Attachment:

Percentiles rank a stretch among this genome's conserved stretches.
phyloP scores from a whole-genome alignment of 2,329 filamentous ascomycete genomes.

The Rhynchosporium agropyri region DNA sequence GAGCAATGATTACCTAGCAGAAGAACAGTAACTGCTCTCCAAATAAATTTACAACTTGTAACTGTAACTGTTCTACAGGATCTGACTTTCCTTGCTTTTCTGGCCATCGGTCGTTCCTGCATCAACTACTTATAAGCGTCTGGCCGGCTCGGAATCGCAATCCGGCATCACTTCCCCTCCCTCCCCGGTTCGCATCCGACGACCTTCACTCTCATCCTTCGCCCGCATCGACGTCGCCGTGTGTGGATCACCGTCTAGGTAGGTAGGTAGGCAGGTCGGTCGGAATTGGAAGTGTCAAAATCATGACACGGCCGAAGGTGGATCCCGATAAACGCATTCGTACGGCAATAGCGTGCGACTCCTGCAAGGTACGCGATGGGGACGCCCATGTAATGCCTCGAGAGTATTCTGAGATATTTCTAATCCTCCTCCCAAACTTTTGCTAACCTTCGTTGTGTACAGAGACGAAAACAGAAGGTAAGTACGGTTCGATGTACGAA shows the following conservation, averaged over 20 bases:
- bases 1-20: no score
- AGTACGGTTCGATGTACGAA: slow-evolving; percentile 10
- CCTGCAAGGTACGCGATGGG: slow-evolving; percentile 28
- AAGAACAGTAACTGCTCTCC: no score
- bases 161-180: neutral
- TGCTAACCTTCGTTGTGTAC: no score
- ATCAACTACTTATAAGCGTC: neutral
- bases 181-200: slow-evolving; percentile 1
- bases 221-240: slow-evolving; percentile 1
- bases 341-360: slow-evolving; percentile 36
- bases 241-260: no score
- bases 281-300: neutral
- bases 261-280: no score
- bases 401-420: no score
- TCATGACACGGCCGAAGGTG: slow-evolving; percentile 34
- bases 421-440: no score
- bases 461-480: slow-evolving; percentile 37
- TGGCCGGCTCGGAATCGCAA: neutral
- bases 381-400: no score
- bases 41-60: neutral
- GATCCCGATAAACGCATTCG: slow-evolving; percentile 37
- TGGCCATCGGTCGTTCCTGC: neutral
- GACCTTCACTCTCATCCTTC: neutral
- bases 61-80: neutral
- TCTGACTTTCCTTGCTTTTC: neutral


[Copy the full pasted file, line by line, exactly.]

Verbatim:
Percentiles rank a stretch among this genome's conserved stretches.
phyloP scores from a whole-genome alignment of 2,329 filamentous ascomycete genomes.

The Rhynchosporium agropyri region DNA sequence GAGCAATGATTACCTAGCAGAAGAACAGTAACTGCTCTCCAAATAAATTTACAACTTGTAACTGTAACTGTTCTACAGGATCTGACTTTCCTTGCTTTTCTGGCCATCGGTCGTTCCTGCATCAACTACTTATAAGCGTCTGGCCGGCTCGGAATCGCAATCCGGCATCACTTCCCCTCCCTCCCCGGTTCGCATCCGACGACCTTCACTCTCATCCTTCGCCCGCATCGACGTCGCCGTGTGTGGATCACCGTCTAGGTAGGTAGGTAGGCAGGTCGGTCGGAATTGGAAGTGTCAAAATCATGACACGGCCGAAGGTGGATCCCGATAAACGCATTCGTACGGCAATAGCGTGCGACTCCTGCAAGGTACGCGATGGGGACGCCCATGTAATGCCTCGAGAGTATTCTGAGATATTTCTAATCCTCCTCCCAAACTTTTGCTAACCTTCGTTGTGTACAGAGACGAAAACAGAAGGTAAGTACGGTTCGATGTACGAA shows the following conservation, averaged over 20 bases:
- bases 1-20: no score
- AGTACGGTTCGATGTACGAA: slow-evolving; percentile 10
- CCTGCAAGGTACGCGATGGG: slow-evolving; percentile 28
- AAGAACAGTAACTGCTCTCC: no score
- bases 161-180: neutral
- TGCTAACCTTCGTTGTGTAC: no score
- ATCAACTACTTATAAGCGTC: neutral
- bases 181-200: slow-evolving; percentile 1
- bases 221-240: slow-evolving; percentile 1
- bases 341-360: slow-evolving; percentile 36
- bases 241-260: no score
- bases 281-300: neutral
- bases 261-280: no score
- bases 401-420: no score
- TCATGACACGGCCGAAGGTG: slow-evolving; percentile 34
- bases 421-440: no score
- bases 461-480: slow-evolving; percentile 37
- TGGCCGGCTCGGAATCGCAA: neutral
- bases 381-400: no score
- bases 41-60: neutral
- GATCCCGATAAACGCATTCG: slow-evolving; percentile 37
- TGGCCATCGGTCGTTCCTGC: neutral
- GACCTTCACTCTCATCCTTC: neutral
- bases 61-80: neutral
- TCTGACTTTCCTTGCTTTTC: neutral